GTM applauds Tesla for increasing energy capacity and improving aesthetics of second-gen Tesla Energy products, while adding in-house inverter
Last month, Tesla Motors Inc (NASDAQ:TSLA) launched its long-awaited, next-generation products for its stationary storage arm, Tesla Energy. We already know that the company doubled the energy capacity of both the Powerwall and Powerpack, while improving on the aesthetics and not doubling their price. Additionally, it has started offerings its own inverters.
Given the storage systems have the lowest cost per kWh, The Country Caller believes that Tesla’s new products could be revolutionary. Let’s see what Greentech Media (GTM), the renowned market analysis firm for renewable energy, has to say about the technologies.
While lithium-ion batteries costs are rapidly going down through economies of scales, GTM found it “striking” that to find the energy density of Powerwall and Powerpack have doubled in merely a year and a hour, after they were launched in May 2015. It believes that improvement in energy capacity is both quantifiable and essential to the technologies’ widespread adoption.
Tesla’s residential storage system offers 7kW of power capacity and 15kWh of energy storage, compared to average daily US household requirement of 30kWh. This suggests that two Powerwall units could fulfill the daily electricity requirements of a typical home in the US; therefore, the storage systems are eventually started to make economic sense.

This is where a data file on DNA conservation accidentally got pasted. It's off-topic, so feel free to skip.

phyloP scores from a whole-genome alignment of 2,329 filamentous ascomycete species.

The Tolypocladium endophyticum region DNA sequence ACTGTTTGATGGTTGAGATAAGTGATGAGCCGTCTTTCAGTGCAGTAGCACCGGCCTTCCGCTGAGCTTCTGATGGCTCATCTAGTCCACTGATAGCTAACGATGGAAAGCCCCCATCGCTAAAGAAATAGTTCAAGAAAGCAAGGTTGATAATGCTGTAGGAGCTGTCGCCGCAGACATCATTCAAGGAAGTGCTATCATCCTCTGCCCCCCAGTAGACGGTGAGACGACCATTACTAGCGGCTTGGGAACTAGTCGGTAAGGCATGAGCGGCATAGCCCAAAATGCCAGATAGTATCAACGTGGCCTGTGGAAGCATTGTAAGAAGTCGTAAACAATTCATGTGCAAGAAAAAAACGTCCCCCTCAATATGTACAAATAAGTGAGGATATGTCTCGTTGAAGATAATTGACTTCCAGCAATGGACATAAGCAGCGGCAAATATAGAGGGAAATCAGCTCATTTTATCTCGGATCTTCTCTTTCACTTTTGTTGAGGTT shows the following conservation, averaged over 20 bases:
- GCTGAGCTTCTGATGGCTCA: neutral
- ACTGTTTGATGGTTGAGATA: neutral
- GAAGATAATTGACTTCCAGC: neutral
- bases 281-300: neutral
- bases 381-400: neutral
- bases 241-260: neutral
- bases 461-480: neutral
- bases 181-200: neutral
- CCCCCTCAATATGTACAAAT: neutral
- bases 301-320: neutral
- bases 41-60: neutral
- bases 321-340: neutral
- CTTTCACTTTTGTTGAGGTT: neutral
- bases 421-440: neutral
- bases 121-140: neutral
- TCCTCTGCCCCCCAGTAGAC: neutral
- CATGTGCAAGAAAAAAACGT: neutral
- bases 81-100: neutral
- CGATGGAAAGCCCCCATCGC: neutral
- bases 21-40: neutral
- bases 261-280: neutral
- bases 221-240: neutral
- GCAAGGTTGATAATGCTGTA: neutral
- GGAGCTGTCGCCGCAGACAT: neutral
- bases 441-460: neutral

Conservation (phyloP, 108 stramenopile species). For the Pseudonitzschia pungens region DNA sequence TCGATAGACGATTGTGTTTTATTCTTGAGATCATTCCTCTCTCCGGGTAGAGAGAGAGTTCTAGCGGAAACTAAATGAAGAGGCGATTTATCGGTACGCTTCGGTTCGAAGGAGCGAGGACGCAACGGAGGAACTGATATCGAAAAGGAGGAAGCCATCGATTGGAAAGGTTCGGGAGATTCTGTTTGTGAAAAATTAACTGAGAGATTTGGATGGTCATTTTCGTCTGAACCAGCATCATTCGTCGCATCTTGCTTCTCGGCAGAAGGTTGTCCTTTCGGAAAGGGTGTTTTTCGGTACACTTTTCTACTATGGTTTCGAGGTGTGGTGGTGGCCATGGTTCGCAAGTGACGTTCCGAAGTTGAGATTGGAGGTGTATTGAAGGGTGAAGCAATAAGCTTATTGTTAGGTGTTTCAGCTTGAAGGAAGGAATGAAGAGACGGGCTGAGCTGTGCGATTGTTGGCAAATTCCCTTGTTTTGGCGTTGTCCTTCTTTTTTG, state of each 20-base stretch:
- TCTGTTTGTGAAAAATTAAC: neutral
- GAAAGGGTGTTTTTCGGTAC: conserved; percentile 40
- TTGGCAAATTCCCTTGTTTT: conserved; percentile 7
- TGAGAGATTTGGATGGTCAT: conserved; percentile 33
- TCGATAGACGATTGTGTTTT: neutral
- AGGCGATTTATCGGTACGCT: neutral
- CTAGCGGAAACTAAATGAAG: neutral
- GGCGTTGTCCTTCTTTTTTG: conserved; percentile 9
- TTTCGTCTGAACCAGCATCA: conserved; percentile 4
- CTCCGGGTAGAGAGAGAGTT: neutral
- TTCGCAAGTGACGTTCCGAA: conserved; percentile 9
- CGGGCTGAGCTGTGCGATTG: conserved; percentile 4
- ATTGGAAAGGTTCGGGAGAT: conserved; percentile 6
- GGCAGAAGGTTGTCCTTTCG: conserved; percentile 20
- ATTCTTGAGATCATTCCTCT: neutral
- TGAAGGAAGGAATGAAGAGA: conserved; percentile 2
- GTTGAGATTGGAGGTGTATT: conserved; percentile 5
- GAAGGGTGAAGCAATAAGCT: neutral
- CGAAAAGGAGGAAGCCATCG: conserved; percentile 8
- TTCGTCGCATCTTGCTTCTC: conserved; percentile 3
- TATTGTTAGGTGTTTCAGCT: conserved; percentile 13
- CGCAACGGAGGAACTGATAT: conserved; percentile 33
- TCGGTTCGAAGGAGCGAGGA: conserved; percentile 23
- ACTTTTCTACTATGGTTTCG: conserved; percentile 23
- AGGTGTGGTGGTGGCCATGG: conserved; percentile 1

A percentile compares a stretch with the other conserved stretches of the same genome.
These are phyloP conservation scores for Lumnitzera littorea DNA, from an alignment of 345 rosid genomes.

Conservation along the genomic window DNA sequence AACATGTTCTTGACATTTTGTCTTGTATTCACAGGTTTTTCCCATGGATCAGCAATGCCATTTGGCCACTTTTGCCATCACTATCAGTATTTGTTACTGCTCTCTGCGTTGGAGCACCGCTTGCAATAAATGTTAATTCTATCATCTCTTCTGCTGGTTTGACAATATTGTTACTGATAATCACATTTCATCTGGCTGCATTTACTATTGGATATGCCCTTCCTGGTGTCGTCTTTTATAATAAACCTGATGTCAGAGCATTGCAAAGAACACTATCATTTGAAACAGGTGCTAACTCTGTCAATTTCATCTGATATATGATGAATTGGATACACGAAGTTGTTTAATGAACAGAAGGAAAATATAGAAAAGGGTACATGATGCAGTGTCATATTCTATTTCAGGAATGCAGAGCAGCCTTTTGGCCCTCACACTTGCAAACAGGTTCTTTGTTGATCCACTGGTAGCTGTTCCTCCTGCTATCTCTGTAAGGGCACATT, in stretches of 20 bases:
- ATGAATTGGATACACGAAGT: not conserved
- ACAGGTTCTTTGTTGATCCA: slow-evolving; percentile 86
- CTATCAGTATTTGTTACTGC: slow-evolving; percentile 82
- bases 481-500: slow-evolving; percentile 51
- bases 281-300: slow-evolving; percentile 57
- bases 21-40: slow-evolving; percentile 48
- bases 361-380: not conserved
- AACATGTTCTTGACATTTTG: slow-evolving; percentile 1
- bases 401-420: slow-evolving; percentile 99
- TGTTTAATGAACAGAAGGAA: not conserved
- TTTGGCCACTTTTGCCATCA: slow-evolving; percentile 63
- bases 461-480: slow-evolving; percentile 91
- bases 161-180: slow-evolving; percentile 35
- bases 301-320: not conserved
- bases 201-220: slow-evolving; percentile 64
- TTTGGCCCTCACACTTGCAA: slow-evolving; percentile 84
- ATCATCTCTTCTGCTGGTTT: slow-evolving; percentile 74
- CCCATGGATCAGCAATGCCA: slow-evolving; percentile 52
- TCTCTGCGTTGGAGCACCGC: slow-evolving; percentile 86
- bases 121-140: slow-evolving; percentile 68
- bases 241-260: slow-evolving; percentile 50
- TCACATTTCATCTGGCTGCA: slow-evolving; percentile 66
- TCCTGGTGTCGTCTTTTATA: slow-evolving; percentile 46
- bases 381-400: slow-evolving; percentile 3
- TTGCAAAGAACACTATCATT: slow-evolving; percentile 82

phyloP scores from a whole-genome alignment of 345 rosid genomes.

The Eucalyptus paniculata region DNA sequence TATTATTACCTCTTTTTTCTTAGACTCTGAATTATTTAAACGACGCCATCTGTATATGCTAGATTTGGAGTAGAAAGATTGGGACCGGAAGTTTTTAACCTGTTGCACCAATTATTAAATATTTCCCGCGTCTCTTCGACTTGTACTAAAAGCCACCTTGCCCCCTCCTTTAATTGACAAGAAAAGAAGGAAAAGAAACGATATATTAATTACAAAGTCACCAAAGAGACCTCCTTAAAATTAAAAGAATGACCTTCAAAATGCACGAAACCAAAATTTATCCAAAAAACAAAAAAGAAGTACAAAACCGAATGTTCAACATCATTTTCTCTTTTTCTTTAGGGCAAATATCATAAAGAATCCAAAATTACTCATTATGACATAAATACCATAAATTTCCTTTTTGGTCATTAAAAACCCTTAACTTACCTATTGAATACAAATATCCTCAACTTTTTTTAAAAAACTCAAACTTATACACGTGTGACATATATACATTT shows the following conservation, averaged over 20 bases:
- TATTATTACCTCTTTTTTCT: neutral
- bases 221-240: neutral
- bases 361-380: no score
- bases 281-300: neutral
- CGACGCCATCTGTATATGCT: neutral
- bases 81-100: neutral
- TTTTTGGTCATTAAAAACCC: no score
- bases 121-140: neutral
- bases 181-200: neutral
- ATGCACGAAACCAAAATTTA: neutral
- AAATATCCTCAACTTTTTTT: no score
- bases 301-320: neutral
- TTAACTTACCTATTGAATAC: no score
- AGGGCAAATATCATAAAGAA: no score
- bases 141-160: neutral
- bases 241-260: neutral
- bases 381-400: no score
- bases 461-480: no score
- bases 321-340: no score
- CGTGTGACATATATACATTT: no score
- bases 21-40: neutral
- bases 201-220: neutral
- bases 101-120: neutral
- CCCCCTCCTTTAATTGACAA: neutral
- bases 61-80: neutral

The research firm expects that such continuous doubling of power capacity with little price increases should eventually lead to availability of systems with more energy than a household requires. This will probably be when the innovation will shift from lowering costs to streamlining the system’s services.
The most notable change in the new products is the addition of Tesla-made inverters deployed inside the batteries, according to GTM’s Julian Spector. This leads to lower space requirement for the system and better looks. Additionally, it also simplifies the installation process, and lowers installation time and labor required to deploy the technology.
The platform highlighted that Tesla manufactures its own inverters to send power from its vehicles’ battery pack to their drivetrain; but it used third-party inverters like Dynapower and SolarEdge for its storage products. The company finally realized that those inverters were more costly than they should be. The in-house-built inverter is a bad news for the existing third-party suppliers, GTM suggested.
Vertically integration makes a lot of sense here because the company can reduce the end price, while maintaining decent margins. Now, Tesla is different from other storage battery makers because they are dependent on inverter makers. For example, LG Chem partners with Eguana and Sonnen works with Outback. GTM was also impressed with Powerwall’s new designs, stating that it does not merely has looks; it also provides more space, makes it easy to handle, gives the ability to stand on its own, compared to the curved exterior of the version one.